West Needle Mountains

Just 40 miles north of Durango lies the West Needle Mountains, which are perhaps the most accessible peaks in the area when compared to their parent range—the Needle Mountains. 

With the highest point in the range being the majestic North Twilight Peak (13,158 ft), the West Needle Mountains are a perfect getaway for weekend warriors, mountaineers, and seasoned athletes.

In the summer, this mountain range is the perfect destination for hiking, fishing, backpacking, camping, and peak bagging. 

In the winter, there are plenty of opportunities for backcountry skiing, cross country skiing, and snowshoeing. 

Things to Do in the West Needle Mountains


Hiking Spud Lake in Fall

Visitors looking for a nice, long hike in the West Needle Mountains should consider hiking the 5.5-mile Crater Lake Trail. Beginning at Andrews Lake just off Highway 550, the trail gains almost 1,000 ft of elevation and offers enrapturing views of Twilight Peak (13,163 ft). 

Camping and Backpacking

Campsite and Tent at Little Molas Lake in Fall

For visitors looking for a quiet, easy camping experience, look no further than the primitive Little Molas Lake Campground. At the campground, there are 10 campsites with various amenities like horse rails, fire pits, and four RV hook ups. 

High country explorers will also appreciate the bountiful opportunities for overnight backpacking trips in the area. The 0.8-mile Andrew Lake Trail is a popular access point for backpackers looking to get some time in the West Needle Mountains.

OHVing of Off-Roading

In this region, the best route for OHVing or Off-roading is the 5.8-mile Old Lime Creek Road. With various spots for dispersed camping and boondocking along the path, visitors can score sweeping views of the West Needle Mountains and the Needle Mountains. 

Backcountry Skiing and Snowboarding

In the West Needle Mountains, both Twilight Peak (13,163 ft) and North Twilight Peak (13,075 ft) have great runs and couloirs for thrillseekers who are willing to make a lengthy trip into the backcountry.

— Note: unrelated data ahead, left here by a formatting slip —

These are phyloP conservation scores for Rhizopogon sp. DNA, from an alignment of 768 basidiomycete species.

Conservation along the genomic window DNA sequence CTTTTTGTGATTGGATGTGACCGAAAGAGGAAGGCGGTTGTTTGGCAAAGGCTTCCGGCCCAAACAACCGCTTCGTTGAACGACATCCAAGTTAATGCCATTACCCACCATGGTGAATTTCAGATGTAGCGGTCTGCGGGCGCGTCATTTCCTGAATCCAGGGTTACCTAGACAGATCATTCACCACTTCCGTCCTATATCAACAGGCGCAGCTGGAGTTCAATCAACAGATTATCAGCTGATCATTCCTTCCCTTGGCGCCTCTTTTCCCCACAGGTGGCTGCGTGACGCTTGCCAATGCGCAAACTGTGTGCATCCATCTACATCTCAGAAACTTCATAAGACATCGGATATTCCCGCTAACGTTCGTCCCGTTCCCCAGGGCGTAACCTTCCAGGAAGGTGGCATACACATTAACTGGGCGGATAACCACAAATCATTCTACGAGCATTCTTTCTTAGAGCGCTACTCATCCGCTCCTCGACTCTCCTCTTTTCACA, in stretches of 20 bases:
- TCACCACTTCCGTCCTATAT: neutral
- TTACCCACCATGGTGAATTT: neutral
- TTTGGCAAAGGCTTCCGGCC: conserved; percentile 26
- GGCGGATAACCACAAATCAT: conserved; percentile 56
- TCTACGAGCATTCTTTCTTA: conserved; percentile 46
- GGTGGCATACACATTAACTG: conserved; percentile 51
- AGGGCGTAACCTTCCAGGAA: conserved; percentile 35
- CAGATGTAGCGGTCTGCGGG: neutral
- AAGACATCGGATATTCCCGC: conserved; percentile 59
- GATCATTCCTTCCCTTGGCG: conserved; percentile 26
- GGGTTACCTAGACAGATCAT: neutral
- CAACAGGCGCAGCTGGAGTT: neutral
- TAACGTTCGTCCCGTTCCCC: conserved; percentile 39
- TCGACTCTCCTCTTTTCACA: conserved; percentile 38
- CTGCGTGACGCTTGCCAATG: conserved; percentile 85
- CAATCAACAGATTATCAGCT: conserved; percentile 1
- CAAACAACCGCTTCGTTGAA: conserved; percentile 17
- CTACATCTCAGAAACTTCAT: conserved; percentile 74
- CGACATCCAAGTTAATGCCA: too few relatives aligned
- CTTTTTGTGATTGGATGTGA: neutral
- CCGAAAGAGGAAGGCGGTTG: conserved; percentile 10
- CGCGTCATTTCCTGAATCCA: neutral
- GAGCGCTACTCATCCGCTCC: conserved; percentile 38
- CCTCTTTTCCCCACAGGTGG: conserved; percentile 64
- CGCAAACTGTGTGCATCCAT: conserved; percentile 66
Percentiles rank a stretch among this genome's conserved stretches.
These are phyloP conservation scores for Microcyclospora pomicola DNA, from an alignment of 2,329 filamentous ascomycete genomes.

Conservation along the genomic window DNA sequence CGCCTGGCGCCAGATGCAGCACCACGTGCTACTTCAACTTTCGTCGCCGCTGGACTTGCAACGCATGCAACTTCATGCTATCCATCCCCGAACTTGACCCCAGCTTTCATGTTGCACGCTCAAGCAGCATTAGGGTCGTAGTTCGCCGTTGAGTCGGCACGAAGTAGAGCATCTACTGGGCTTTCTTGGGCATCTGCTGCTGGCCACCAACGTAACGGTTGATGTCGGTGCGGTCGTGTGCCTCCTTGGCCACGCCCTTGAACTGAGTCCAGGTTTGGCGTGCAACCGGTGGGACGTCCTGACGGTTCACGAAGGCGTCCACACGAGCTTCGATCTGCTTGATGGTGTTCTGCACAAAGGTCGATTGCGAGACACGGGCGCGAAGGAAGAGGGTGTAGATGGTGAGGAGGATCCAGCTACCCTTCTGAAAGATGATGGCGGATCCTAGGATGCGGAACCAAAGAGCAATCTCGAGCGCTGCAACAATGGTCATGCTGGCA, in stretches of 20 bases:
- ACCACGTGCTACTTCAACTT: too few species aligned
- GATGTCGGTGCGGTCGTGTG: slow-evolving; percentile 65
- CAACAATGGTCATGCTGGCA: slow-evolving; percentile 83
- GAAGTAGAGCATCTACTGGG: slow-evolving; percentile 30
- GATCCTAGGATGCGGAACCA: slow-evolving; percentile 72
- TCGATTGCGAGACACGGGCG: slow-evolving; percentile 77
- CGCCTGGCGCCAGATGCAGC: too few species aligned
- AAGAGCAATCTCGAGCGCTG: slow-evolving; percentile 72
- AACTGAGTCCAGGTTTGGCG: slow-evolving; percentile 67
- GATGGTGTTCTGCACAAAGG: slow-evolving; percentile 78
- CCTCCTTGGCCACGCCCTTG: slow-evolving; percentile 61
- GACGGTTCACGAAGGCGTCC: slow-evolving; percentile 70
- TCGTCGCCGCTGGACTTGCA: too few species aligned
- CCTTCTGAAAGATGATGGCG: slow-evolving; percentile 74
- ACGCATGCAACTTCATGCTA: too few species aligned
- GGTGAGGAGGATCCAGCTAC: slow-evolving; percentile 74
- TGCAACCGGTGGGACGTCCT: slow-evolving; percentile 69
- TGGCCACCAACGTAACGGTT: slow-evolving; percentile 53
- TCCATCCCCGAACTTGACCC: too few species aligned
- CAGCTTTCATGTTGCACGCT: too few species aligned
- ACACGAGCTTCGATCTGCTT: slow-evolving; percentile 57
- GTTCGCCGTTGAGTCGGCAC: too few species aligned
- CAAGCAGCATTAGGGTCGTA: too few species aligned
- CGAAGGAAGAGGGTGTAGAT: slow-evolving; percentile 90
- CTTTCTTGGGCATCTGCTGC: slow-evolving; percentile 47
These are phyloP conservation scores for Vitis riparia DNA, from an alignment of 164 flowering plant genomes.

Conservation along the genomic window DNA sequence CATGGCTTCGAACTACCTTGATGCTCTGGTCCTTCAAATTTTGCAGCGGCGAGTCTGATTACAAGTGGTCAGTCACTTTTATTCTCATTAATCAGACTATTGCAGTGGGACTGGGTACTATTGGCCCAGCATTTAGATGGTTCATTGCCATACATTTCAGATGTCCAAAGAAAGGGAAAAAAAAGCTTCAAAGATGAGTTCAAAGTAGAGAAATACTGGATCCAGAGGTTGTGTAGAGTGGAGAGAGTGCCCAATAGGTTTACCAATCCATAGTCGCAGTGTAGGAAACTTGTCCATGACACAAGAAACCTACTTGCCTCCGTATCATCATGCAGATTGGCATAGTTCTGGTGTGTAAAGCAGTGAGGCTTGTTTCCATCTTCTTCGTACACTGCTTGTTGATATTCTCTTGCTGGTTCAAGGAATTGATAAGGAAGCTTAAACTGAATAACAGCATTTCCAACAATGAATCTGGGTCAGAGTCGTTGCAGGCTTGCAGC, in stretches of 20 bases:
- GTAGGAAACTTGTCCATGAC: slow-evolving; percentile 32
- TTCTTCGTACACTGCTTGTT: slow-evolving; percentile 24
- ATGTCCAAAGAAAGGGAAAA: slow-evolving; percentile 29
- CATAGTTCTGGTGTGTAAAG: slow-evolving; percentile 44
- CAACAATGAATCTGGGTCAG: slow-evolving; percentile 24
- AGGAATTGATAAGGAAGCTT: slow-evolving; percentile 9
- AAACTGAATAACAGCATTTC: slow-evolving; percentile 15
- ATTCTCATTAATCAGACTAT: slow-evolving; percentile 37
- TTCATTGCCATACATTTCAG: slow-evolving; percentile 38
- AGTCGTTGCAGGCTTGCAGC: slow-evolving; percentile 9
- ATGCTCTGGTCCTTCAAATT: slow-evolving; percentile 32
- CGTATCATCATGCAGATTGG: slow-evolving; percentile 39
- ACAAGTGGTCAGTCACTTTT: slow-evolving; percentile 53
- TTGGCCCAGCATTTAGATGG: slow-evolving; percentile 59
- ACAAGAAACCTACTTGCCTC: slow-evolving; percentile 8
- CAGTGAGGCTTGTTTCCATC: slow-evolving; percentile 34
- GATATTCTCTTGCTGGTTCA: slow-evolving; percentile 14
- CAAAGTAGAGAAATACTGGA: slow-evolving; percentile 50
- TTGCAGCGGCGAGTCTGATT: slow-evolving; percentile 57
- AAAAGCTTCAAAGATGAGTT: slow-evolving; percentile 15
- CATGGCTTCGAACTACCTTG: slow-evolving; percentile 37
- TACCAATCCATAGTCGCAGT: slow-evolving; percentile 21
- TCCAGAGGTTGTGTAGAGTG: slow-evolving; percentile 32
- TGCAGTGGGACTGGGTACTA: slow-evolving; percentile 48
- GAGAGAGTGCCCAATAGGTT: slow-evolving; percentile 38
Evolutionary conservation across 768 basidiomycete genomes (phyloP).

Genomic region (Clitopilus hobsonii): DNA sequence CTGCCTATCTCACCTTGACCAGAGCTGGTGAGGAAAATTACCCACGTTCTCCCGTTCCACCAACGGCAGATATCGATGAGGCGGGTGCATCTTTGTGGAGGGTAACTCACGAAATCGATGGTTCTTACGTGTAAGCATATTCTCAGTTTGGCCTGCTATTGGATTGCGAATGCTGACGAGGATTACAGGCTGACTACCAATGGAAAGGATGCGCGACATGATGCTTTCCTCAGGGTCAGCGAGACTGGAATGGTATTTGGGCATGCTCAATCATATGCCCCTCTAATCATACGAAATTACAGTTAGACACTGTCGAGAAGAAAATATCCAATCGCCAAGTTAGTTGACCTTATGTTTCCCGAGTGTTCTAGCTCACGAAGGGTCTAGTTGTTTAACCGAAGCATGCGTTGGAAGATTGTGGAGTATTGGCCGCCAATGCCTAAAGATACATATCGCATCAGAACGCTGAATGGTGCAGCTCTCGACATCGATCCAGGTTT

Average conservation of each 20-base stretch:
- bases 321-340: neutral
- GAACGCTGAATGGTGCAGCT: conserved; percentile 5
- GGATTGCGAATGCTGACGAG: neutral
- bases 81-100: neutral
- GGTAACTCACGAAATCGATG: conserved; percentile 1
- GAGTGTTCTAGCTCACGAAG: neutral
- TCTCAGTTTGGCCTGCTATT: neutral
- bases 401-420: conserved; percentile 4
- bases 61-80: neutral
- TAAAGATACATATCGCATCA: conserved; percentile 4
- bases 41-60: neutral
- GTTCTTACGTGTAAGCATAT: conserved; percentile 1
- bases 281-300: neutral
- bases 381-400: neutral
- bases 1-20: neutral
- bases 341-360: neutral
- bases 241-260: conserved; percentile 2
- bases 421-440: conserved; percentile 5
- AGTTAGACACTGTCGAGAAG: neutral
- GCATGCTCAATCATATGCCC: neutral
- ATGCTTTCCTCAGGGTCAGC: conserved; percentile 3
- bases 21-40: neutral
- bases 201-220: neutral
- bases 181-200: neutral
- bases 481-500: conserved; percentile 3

If you are unsure of your level of ability, it is highly recommended that you contract with a guide service like San Juan Mountain Guides.

Please educate yourself on avalanche safety and best practices, and remember that mountain slopes are not the only place where avalanches can occur.

Cross Country Skiing & Snowshoeing

Snowshoeing on Little Molas Lake and Molas Pass During Winter

Both the 0.8-mile Andrews Lake Trail and the 5.5-mile Crater Lake Trail are prime spots for cross country skier and snowshoers. 

For a gentle winter experience, try the shorter Andrews Lake Trail. 

If you want more of an adventure, hit the Crater Lake Trail but mind avalanche paths and conditions. 


Andrews Lake, a popular access point for the West Needle Mountains, is open year-round and stocked regularly by Colorado Parks and Wildlife. There are opportunities for pier and shore fishing along the lake, and anglers can find rainbow trout and steelhead trout in abundance.

Peak Bagging

For mountaineers itching to summit some scree, there are five named 13ers in the area: Twilight Peak (13,158 ft), South Twilight Peak (13,080 ft), Snowdon Peak (13,077 ft), North Twilight Peak (13,075 ft), and West Needle Mountain (13,062 ft).

Many experienced mountaineers have been able to summit all five in one day.  

Maps and Site Resources


Travel Tips for the West Needle Mountains

  • Stop by Farm to Summit to get gourmet backcountry meals for your trip!

  • The sun is much stronger at higher altitudes, so apply and reapply sunscreen liberally every two hours.

  • If you plan on going into the backcountry, leave an itinerary of your trip with someone you trust. Also, bring a satellite-capable communication device if you can afford it.

  •  Bring plenty of water and food with you.

  • If you plan on bagging peaks, get an early start to beat the afternoon storms.

  • If you want to view the peaks from a comfortable distance, there is an overlook on Highway 550 where a sign marks Twilight Peak. 


Care for Durango 

  • Know and obey the fire restrictions before heading out.  

  • Purchase a CORSAR card before going out into the backcountry. 

  • Do not disperse camp within 100 feet of any water source.   

  • Please pack out all trash and waste, including your pet's waste.  

  • Protect fragile alpine environments and stay on marked trails.   

  • Follow Leave No Trace (LNT) principles.  

  • Do not pick the wildflowers. 

  • Do not engage with or feed the wildlife.  

  • Dogs must be leashed or otherwise physically restrained. Do not leave pets unattended.  

  • Store your food in a designated bear cache, vault, or hang.

Pledge to Care for Durango